Wednesday, August 29, 2018
Reframing a Thrift Store Project
It’s easy to see the thrill of thrift store shopping. It gives DIY framers the chance to find something interesting but in need of TLC and transform it into a vibrant focal point. And resale shops are full of neglected artwork begging to be paired with a new frame and mat and injected with new life.
But thrift store finds can present unique challenges. It’s impossible to tell what kinds of materials were originally used to frame them. If conservation-quality materials were not used, removing the frame and backing materials could reveal yellowing and damage. There are other questions that can’t be answered until the frame comes off: Was the artwork mounted with glue or transfer tape, or was it dry mounted? Will it be easy to remove the backing materials and mats, or will doing so tear the artwork? Has the artwork attached itself to the glazing? Until you start removing the old frame, everything’s a mystery.
Recently, we embarked on our own thrift store reframe project, and we faced the same challenges. We located three watercolor prints depicting the streets of York, England at resale shop. As soon as we took the dust cover off the backs and removed the points, we realized the original materials were not conservation grade. The backing of each piece was corrugated cardboard and the watercolor artwork was fastened with either tape or glue to a second piece of corrugated cardboard. Though cardboard is not acid-free and can damage artwork, we decided against removing the cardboard attached to the watercolors because we didn’t want to further damage them.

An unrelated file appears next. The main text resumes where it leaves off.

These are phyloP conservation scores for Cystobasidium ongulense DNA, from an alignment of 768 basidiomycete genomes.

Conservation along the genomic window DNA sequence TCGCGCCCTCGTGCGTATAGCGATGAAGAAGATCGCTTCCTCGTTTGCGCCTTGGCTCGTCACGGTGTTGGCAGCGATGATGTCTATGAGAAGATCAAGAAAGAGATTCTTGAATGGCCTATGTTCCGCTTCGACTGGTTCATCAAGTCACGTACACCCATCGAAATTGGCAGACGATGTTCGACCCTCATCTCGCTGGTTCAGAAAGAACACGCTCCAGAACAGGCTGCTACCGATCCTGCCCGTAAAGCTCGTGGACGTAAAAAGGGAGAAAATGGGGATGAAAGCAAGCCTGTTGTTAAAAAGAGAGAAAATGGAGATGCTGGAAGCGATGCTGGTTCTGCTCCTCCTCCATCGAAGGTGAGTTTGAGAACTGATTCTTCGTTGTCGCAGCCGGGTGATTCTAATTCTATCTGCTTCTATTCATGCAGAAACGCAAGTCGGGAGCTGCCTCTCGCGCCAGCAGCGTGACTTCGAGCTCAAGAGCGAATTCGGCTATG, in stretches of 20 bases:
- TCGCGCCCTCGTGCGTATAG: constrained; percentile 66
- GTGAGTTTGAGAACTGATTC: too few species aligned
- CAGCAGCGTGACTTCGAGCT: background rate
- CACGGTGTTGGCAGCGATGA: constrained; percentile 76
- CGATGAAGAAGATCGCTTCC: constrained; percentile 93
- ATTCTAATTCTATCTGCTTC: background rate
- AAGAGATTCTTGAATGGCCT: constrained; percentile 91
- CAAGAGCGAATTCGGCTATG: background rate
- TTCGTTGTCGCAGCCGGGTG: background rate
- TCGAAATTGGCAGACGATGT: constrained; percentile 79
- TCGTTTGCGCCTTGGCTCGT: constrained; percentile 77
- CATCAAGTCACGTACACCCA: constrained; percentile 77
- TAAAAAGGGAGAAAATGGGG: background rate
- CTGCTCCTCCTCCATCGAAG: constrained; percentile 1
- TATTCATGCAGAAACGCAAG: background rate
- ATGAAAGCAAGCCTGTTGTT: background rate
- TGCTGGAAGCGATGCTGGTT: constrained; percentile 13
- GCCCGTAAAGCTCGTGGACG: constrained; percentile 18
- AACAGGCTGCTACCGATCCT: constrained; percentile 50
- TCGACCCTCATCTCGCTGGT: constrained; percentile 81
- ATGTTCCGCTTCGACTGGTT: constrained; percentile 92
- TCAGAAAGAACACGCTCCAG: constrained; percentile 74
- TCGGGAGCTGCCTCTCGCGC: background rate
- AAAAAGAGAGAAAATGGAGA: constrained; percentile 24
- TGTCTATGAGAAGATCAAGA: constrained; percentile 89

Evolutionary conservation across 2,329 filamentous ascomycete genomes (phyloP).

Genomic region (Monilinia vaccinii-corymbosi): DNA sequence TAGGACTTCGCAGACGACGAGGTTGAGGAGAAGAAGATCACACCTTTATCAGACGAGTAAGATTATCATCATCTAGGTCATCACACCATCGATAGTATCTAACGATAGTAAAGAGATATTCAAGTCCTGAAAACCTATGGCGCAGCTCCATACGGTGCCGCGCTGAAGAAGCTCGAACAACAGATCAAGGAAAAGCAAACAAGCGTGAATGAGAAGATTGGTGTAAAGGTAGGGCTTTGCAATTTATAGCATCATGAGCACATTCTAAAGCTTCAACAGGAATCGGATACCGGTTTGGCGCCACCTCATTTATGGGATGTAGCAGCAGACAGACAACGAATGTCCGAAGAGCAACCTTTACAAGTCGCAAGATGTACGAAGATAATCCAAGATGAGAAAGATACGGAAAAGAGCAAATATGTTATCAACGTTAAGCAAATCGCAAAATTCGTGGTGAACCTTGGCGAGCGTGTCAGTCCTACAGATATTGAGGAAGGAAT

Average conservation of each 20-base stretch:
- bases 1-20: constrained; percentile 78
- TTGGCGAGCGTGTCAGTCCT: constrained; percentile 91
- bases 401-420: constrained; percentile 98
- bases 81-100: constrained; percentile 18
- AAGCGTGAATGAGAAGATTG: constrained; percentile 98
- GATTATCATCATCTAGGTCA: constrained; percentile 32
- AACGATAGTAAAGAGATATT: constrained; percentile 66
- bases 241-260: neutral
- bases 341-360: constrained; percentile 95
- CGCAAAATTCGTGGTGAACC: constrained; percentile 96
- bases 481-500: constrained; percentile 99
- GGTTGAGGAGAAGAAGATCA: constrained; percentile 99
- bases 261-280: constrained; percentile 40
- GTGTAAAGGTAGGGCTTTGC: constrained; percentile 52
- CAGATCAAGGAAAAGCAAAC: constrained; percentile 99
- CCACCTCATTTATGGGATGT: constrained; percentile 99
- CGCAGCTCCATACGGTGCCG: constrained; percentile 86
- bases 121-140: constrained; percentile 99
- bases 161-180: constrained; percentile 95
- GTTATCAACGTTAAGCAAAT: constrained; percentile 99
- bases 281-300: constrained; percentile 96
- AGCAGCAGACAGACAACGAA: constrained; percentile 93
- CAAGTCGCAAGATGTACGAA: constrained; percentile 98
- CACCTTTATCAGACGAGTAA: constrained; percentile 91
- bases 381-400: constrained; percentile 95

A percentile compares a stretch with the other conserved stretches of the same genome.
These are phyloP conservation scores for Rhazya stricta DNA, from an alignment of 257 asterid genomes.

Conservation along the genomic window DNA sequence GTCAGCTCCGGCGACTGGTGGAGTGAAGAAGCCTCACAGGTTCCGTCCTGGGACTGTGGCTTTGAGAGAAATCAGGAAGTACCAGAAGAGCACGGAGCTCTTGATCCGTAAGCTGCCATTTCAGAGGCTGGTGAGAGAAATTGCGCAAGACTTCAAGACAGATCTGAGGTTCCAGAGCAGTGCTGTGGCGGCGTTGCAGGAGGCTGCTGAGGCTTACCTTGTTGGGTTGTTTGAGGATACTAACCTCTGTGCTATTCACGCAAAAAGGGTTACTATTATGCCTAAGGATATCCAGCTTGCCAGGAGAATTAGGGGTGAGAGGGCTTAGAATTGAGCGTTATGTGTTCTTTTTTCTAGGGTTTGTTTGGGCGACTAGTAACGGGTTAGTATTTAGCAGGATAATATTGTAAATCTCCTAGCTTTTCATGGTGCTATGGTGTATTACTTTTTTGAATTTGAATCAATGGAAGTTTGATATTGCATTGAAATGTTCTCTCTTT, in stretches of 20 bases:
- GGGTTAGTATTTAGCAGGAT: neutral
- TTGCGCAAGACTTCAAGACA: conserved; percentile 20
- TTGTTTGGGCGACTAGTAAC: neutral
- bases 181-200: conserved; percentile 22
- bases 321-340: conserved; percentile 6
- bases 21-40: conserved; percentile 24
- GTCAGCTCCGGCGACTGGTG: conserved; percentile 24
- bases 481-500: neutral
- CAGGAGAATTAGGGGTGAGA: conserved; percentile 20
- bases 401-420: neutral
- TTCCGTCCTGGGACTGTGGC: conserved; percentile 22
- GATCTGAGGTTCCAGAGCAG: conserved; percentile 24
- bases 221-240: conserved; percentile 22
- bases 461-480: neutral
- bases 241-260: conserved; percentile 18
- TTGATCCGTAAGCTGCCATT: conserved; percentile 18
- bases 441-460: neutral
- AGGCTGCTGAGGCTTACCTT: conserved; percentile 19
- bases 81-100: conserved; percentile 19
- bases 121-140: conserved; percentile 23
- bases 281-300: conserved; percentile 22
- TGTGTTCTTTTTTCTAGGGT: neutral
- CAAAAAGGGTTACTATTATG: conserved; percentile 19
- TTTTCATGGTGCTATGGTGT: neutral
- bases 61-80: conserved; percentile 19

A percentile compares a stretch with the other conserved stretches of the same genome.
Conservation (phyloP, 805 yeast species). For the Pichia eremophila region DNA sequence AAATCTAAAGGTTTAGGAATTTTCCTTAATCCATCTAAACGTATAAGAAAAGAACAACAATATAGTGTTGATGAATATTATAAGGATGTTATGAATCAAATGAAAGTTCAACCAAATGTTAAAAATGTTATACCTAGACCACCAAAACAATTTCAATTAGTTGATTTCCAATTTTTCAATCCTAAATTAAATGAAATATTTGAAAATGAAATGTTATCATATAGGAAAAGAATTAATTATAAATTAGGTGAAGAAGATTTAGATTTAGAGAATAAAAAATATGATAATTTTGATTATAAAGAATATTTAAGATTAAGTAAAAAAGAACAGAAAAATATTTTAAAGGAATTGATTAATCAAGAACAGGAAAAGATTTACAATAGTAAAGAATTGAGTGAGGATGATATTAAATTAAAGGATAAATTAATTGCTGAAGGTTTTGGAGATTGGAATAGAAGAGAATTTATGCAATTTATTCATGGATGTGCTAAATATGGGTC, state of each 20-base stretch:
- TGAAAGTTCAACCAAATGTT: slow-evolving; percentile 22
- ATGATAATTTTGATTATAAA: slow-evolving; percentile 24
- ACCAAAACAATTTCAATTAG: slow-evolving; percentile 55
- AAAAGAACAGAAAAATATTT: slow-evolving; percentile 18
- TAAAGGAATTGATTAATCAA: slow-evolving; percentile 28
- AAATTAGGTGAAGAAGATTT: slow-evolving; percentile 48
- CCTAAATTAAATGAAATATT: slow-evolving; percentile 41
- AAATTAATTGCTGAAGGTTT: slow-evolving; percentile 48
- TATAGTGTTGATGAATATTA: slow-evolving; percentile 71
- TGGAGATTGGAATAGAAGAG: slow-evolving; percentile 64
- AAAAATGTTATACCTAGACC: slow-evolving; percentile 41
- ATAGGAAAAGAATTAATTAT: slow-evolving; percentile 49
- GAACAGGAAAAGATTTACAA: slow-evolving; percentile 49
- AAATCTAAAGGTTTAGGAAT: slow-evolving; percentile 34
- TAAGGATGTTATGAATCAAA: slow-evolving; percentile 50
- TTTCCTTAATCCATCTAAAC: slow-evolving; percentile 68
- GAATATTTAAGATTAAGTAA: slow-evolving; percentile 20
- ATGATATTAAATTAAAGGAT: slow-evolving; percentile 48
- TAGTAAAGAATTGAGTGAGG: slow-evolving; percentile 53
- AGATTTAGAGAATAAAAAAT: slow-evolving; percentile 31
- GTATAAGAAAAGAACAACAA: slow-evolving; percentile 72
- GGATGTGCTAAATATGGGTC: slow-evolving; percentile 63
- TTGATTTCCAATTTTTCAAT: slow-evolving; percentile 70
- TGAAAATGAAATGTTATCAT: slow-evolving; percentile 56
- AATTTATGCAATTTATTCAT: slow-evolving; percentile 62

When it came to the mats, however, we decided to take our chances. They were dirty, and acids had already begun to turn their cores brown, so we opted to carefully remove them.
Then came the new frame treatment. Since we couldn’t detach the cardboard from the art, we needed to incorporate acid-free materials wherever we could. ArtCare mats were the perfect choice. They contain patented microchambers that trap and neutralize acids to help actively protect artwork. Since the art and signature were starting to fade from the pieces, we chose UV protected acrylic glazing to prevent further loss.
The artwork needed a modern touch, so we chose to frame all three pieces together vertically in one frame with a custom-designed mat. We selected a Silver Wood picture frame and layered several mats. For the bottom layer, we used an AlphaEssentials mat with a solid core in black to outline each image, and then put a rich linen textured Bainbridge Artcare AlphaLinen mat in Heather Grey on top.
“I think the reframe project turned out great and it was completely worth the hour or so it took,” Showroom Manager Lindsey Harrison said.Need help with your framing project? Explore our How-To section or contact us.